Richard Moore | Candidate Questionnaires | Indy Week
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Richard Moore 

Candidate for Governor

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Name as it appears on the ballot: Richard Moore
Party: Democrat
Date of Birth: August 30, 1960
Campaign Web Site: www.richardmoore.org
Occupation & Employer: State Treasurer, State of North Carolina
Years lived in North Carolina: 43



1. What do you see as the most important issues facing North Carolina? What are your top three priorities in addressing those issues?

There is a lot of agreement on what the big issues are: health care, education, ensuring a sustainable future and managing our economy in tough times. The big difference will be our approach. The answer is not just spending more money and making more promises, it's about making better decisions.

I have proposed a major economic stimulus plan that will increase the minimum wage, cut property taxes for seniors, help us meet the infrastructure needs created by our rapid growth, and make high quality child care more affordable for working families.

My top education priority will be to cut the high school dropout rate in half by teaching real job skills, holding our schools accountable and making community college free for all high school graduates. We will build schools faster and smarter with my school construction plan. And we will work to recruit and retain the best teachers, principals and administrators for our schools.

We will make sure every single child in North Carolina has health insurance. We will improve the quality of health care by reducing waste and medical errors. And we will work to make health care more affordable for families and small businesses.

And I was the first gubernatorial candidate to put forward a comprehensive energy plan to help ensure a sustainable energy future for North Carolina. It includes making government a leading consumer of alternative fuels, measuring the State’s carbon footprint annually and setting targets for future reductions, improving the energy efficiency of state buildings, and utility rate reform that encourages new, clean electricity generation.

2. What in your record as a public official or other experience demonstrates your ability to be effective on the issues you’ve identified? Please be as specific as possible in relating past accomplishments to current goals.

I have a history of delivering results, stretching the state’s dollars and making meaningful reforms and I have more executive experience than any other candidate running for governor. This experience has demonstrated that I can improve and reform the operations of state government to better deliver existing services and free up money that can be invested in such priorities as health care, education, reducing poverty and protecting our environment.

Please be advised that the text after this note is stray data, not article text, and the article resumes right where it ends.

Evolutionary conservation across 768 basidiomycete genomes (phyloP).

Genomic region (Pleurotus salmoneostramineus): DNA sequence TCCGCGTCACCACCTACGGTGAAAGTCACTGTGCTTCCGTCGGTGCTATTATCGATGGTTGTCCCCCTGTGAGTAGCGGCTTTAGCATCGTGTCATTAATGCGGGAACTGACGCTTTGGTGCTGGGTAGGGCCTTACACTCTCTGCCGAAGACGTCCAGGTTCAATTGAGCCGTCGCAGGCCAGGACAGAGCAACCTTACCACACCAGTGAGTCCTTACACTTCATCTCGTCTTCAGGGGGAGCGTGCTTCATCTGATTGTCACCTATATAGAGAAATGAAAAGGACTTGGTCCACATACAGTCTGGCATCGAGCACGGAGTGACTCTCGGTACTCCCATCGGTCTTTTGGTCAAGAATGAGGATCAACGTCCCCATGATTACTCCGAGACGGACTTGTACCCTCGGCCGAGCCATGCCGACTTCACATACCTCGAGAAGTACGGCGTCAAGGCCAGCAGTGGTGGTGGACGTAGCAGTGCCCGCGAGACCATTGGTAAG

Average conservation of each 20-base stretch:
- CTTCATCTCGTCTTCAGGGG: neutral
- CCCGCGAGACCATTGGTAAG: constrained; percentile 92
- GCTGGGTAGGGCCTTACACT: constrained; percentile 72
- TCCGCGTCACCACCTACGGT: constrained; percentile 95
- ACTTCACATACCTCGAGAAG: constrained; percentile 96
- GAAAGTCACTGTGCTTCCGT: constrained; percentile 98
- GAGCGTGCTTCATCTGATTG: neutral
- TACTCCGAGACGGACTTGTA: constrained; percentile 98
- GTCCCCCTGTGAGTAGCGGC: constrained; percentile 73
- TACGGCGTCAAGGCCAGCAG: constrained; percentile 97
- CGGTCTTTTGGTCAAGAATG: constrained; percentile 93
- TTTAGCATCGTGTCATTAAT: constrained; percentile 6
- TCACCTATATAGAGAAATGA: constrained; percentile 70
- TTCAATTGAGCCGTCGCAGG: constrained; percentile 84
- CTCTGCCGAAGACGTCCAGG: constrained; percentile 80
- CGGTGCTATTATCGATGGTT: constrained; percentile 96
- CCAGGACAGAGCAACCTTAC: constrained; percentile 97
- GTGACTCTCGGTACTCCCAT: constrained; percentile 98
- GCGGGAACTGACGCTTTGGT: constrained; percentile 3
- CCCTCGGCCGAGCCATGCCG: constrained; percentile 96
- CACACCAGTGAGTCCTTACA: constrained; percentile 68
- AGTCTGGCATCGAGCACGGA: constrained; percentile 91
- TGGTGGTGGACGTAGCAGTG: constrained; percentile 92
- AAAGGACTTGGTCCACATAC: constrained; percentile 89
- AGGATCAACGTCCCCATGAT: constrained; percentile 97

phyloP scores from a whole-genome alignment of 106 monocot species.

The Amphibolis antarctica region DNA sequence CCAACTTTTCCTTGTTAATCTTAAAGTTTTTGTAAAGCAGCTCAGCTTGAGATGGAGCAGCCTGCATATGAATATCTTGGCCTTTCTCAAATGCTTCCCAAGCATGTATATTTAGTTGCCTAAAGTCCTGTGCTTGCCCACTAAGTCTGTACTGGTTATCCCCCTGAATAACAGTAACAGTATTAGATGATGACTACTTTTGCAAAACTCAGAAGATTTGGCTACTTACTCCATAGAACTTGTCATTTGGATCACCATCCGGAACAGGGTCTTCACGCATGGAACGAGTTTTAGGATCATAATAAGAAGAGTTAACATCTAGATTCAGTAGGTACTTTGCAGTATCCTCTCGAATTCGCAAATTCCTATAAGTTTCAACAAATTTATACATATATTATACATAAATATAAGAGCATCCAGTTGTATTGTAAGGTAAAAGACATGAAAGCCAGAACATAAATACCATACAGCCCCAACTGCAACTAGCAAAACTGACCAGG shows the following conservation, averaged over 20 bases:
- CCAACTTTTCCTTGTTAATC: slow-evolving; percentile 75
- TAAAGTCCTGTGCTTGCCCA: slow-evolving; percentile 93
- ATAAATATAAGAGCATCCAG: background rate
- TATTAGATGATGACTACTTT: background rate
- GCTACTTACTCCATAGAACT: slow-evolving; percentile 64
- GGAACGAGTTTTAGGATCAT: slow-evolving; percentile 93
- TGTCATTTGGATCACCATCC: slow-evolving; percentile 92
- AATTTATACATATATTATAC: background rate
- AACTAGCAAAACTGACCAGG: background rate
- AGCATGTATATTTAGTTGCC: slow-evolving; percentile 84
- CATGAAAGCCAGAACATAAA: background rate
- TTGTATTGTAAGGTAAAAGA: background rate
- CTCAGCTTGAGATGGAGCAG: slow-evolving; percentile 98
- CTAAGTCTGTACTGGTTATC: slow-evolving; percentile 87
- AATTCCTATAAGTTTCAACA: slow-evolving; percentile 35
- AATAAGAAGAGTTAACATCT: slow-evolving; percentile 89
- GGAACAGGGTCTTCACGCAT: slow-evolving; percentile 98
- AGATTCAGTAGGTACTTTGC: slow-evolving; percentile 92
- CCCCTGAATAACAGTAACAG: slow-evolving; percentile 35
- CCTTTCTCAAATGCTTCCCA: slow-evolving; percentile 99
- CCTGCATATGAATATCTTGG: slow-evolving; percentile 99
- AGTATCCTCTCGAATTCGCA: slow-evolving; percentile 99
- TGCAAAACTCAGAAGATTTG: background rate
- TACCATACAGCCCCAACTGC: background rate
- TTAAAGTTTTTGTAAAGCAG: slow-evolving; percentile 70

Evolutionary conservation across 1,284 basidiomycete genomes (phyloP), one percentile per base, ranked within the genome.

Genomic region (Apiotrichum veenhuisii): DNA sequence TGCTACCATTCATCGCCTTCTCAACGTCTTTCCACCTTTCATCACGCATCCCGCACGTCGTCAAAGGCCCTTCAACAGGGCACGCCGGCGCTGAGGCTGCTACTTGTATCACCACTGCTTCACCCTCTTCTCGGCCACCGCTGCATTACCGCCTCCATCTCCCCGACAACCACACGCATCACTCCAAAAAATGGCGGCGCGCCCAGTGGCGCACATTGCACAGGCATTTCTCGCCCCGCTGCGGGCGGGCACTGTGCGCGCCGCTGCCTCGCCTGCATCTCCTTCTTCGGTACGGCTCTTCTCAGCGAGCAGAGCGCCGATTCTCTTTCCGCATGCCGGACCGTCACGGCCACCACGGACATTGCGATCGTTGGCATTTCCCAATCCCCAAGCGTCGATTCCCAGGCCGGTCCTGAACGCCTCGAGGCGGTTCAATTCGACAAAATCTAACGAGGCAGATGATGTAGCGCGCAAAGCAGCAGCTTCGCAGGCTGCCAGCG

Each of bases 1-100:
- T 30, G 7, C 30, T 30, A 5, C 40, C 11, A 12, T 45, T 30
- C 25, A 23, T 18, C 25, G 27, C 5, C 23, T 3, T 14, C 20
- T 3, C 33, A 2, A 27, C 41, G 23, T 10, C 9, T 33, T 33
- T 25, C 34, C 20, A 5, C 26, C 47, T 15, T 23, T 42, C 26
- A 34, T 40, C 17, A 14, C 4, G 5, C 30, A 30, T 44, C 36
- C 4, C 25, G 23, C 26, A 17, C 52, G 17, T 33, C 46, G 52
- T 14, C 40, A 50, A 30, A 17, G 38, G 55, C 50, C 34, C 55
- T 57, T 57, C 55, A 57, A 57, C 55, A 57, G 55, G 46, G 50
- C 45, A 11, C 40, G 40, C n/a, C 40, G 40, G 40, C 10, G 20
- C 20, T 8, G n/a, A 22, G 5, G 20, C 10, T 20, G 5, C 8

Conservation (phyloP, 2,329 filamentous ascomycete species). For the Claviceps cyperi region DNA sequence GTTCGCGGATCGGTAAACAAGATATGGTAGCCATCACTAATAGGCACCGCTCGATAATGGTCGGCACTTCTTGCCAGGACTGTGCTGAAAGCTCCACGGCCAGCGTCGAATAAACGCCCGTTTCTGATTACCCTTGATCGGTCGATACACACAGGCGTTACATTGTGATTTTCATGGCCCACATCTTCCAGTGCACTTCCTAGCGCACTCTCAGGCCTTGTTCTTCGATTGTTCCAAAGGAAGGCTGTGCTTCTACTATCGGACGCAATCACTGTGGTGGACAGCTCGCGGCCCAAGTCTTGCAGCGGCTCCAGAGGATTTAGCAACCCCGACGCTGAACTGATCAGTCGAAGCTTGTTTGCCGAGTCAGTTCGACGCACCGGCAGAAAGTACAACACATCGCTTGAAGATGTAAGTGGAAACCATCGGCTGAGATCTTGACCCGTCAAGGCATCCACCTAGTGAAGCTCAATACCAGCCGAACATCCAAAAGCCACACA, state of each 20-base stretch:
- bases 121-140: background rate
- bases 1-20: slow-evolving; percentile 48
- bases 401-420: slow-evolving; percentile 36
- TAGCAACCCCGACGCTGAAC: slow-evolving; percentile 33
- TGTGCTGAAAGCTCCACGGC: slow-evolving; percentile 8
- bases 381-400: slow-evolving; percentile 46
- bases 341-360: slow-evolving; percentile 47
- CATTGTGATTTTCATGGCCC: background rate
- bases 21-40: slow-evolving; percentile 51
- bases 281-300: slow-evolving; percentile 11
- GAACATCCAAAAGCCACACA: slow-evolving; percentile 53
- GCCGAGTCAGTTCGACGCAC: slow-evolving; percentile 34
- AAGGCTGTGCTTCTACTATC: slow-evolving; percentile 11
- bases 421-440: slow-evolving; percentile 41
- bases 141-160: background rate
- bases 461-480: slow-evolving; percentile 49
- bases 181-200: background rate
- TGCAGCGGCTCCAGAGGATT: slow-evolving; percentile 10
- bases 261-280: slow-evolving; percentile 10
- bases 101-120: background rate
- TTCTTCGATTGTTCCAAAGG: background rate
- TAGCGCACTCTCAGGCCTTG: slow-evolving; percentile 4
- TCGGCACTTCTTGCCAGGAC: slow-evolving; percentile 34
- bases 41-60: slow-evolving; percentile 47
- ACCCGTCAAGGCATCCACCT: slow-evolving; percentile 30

As Secretary of Crime Control and Public Safety in the Hunt Administration, I was responsible for one of the largest divisions of state government. I led the response to numerous federally-declared natural disasters, including hurricanes Fran and Floyd. We upgraded the state’s emergency management system and made sure first responders and victims had the supplies they needed when the storms came.

As State Treasurer, I oversee the state’s $80 billion retirement system, which was ranked as the second strongest state pension fund in the nation by Standard & Poor’s for the last three years. This money belongs to more than 800,000 teachers, police officers, National Guard members and other hardworking state and local employees. We have made investment changes that have generated billions of dollars in additional returns to ensure the strength of this fund. I also oversee the state’s debt and have worked hard to maintain our state’s triple A credit rating, despite the financial downturn that occurred in 2001-2002. By improving the way that North Carolina issues debt, we have also generated millions of dollars in interest savings that the General Assembly and governor can invest in other priorities.

3. How do you define yourself politically, and how does your political philosophy show itself in your past achievements and present campaign platform?